One of the most severe threats for human health in an urban living environment is the air pollution, caused by vehicle emissions. Around the world, local authorities are trying to integrate this impact into their future infrastructural planning and urban design plotting.
Infrastructural action plans quickly involve the increase of eco-friendly public transport, avoiding private vehicles in highly populated areas and reorganising pathways for potential bus or tram lines. But one thing that must also be taken into consideration, are the emissions that are caused by the public transports themselves. In the current technological situation, busses relying on diesel fuel combustion engines are still dominating. As well do also entire transportation fleets, where a longer range is a more important factor than the emission control.
Also, compared to new engine technologies, renewable energy sources are still to costly. In order to set up a future-orientated political directive, which could adjust future developments and market supports in favour of these new assets, reliable scientific data for proof is essential. And still, investigations and research programs in this direction are still rarely to be found. The reason for this is caused by the difficulty, how to implement a high quality, cost-efficient, on-board vehicle emission detection system. Besides a compact, vehicle-integrated design, the equipment needs to fast-responsive, power-saving and with a high resolution at the same time.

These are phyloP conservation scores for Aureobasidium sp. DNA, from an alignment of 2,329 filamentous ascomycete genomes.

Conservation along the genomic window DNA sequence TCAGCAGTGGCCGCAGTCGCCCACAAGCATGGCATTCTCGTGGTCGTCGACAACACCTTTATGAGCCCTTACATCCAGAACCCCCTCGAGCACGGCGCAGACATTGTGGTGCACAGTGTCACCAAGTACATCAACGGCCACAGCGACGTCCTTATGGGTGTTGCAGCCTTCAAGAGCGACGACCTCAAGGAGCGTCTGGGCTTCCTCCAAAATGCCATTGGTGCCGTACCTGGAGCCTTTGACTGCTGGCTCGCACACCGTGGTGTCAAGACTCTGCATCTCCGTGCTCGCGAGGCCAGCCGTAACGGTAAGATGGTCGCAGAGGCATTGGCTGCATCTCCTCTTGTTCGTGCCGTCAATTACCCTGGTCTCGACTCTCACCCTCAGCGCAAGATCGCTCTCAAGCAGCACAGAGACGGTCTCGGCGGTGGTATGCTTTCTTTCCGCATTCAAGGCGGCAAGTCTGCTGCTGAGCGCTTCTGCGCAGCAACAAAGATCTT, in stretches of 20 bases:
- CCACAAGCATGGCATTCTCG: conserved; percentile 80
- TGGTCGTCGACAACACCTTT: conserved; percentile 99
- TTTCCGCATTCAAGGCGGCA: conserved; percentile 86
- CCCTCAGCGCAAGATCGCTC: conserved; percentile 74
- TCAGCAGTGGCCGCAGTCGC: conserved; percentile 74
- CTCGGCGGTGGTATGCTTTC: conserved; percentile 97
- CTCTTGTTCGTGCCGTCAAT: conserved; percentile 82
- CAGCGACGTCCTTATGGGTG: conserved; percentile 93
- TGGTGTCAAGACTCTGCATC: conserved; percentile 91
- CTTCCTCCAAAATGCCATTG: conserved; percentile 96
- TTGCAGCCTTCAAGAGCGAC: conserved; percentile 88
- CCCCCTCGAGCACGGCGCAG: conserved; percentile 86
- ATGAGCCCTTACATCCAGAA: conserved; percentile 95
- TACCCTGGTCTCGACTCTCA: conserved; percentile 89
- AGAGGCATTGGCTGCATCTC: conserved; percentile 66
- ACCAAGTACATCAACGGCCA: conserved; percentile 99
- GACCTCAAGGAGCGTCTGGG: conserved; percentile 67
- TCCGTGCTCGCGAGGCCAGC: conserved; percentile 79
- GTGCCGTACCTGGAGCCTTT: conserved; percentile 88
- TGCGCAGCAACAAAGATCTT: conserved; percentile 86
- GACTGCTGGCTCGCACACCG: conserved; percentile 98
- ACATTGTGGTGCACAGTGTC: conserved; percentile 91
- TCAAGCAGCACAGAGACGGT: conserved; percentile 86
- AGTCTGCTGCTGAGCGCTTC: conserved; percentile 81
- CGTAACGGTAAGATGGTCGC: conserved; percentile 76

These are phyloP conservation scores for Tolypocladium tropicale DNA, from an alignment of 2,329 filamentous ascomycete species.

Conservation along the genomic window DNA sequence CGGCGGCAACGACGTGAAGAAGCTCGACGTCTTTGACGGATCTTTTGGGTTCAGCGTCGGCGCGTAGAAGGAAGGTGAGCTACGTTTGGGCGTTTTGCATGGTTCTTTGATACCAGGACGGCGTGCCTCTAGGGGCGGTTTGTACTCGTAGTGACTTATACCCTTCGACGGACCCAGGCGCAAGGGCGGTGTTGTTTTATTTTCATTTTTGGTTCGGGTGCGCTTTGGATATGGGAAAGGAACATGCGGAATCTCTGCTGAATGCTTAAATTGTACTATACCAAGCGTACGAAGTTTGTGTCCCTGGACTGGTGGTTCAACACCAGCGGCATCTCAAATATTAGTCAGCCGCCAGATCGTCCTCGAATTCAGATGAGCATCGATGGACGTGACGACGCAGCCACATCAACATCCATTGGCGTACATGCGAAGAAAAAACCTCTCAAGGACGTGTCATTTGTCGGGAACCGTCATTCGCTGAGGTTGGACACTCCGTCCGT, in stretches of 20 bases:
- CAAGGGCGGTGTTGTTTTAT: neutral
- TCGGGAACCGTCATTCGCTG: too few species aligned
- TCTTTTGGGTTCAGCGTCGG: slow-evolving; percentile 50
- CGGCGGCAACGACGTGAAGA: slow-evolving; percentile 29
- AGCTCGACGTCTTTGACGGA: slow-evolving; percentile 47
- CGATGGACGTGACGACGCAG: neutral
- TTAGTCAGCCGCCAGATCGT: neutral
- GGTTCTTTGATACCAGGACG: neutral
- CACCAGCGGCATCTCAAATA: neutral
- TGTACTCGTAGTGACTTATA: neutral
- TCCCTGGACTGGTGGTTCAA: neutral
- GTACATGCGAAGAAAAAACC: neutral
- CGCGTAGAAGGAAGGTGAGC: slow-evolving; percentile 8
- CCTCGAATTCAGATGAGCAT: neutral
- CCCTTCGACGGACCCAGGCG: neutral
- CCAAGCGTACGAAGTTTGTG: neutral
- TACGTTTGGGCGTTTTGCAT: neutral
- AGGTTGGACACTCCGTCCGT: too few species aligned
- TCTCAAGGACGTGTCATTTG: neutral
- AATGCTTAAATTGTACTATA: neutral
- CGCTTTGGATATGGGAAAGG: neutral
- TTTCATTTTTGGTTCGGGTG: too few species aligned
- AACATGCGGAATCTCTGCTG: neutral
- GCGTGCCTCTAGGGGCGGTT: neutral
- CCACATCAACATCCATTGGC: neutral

Therefore the city of Hong Kong has implemented the plume chasing method, where a NO, NO2 and NOX detection system is integrated into a measurement vehicle, which following up traffic routes or specific vehicle types to picture the air contamination (https://www.ecophysics.com/environmental/economical-line/ncld-66/ ). The unfiltered diesel exhaust was recently categorised as carcinogenic by the World Health Organization. Therefore Hong Kong is focusing the research, besides particulate matter, CO and CO2, also on NOX and NO2. This study may give birth to a potential new, more stricter diesel emission standard. More details on the project can found under: C.F. Lau et al. / Atmospheric Environment 122 (2015) 171e182.
The mapping of the vehicle emissions and its composition will deliver a true and real-time estimation of pedestrian exposure inside the related areas. Besides the adaptations of vehicle presence, fleet composition or public transport system, the structural design of the habitation also plays a major role. For instance, will an urban street canyon also enforce a concentration increase of hazardous emissions, while an urban sprawl, for instance by solitary buildings, green areas, street reconfiguration and splinter developments will assist in emission dispersion. Both, on-road and road-side measurement set-ups, were established, covering time frames for characteristic traffic volume
(https://www.ecophysics.com/environmental/ambient-level/ncld-al2/ ). The goal is to provide enough information to establish an effective, combined strategy, including urban design, bus-rerouting and transport reorganisation, in order to keep the impact of traffic emissions on urban air quality and public health as little as possible. Further information on this study can be taken from: A. Rakowska et al. / Atmospheric Environment 98 (2014) 260e270.